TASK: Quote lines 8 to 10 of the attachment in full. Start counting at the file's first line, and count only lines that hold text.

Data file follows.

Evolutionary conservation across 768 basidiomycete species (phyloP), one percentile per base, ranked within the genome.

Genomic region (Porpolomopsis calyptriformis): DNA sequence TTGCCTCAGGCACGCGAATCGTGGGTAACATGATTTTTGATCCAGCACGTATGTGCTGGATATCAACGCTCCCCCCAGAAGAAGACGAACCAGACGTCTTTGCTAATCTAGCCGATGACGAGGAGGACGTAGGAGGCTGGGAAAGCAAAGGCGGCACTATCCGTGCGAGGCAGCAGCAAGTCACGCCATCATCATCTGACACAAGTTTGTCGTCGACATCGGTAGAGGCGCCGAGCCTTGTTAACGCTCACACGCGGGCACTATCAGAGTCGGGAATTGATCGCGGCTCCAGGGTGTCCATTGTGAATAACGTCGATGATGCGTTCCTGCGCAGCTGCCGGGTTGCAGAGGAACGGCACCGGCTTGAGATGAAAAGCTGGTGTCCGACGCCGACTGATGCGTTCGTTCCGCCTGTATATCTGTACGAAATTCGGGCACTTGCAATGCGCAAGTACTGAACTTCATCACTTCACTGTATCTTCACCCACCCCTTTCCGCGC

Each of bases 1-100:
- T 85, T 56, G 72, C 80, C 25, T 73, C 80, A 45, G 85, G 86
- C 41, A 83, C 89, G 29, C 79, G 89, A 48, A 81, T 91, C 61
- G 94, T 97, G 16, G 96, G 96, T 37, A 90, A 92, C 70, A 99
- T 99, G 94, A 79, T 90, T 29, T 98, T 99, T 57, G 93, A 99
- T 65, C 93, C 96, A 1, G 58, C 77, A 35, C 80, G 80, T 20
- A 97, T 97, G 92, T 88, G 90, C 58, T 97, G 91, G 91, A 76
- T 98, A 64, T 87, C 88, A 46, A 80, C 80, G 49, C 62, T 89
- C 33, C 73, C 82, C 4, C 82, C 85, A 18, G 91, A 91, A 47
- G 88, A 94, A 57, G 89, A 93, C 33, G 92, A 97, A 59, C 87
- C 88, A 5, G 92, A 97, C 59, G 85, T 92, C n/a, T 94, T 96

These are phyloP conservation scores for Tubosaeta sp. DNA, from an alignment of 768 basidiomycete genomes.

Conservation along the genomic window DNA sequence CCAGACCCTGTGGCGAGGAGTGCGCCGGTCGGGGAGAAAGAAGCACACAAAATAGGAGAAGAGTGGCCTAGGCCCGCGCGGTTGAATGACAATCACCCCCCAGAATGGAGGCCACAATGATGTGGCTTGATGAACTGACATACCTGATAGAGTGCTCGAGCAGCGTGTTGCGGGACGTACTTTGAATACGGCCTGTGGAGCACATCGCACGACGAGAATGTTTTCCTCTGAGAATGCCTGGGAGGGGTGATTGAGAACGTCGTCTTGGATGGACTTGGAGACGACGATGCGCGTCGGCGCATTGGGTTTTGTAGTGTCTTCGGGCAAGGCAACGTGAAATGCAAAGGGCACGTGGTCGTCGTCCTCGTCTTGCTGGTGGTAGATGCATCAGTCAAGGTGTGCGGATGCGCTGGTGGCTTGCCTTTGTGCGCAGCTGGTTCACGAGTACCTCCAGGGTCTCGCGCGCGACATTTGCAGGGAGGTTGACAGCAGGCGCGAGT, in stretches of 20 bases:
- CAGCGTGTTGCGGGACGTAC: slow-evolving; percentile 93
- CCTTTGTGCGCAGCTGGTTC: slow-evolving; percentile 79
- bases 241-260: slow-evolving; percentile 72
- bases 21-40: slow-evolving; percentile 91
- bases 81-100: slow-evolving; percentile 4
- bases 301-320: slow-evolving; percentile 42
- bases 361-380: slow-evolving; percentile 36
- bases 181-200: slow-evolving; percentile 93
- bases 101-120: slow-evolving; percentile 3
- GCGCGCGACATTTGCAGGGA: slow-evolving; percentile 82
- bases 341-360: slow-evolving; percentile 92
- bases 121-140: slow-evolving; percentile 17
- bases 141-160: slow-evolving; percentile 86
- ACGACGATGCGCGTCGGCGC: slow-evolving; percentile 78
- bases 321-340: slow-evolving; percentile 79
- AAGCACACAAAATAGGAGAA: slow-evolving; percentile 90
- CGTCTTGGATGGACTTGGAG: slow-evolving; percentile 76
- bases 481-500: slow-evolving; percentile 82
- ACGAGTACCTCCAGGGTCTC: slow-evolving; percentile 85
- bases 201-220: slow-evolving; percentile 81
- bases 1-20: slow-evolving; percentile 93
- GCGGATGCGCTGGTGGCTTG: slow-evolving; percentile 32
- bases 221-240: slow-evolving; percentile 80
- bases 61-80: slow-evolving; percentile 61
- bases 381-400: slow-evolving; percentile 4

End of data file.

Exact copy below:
- T 65, C 93, C 96, A 1, G 58, C 77, A 35, C 80, G 80, T 20
- A 97, T 97, G 92, T 88, G 90, C 58, T 97, G 91, G 91, A 76
- T 98, A 64, T 87, C 88, A 46, A 80, C 80, G 49, C 62, T 89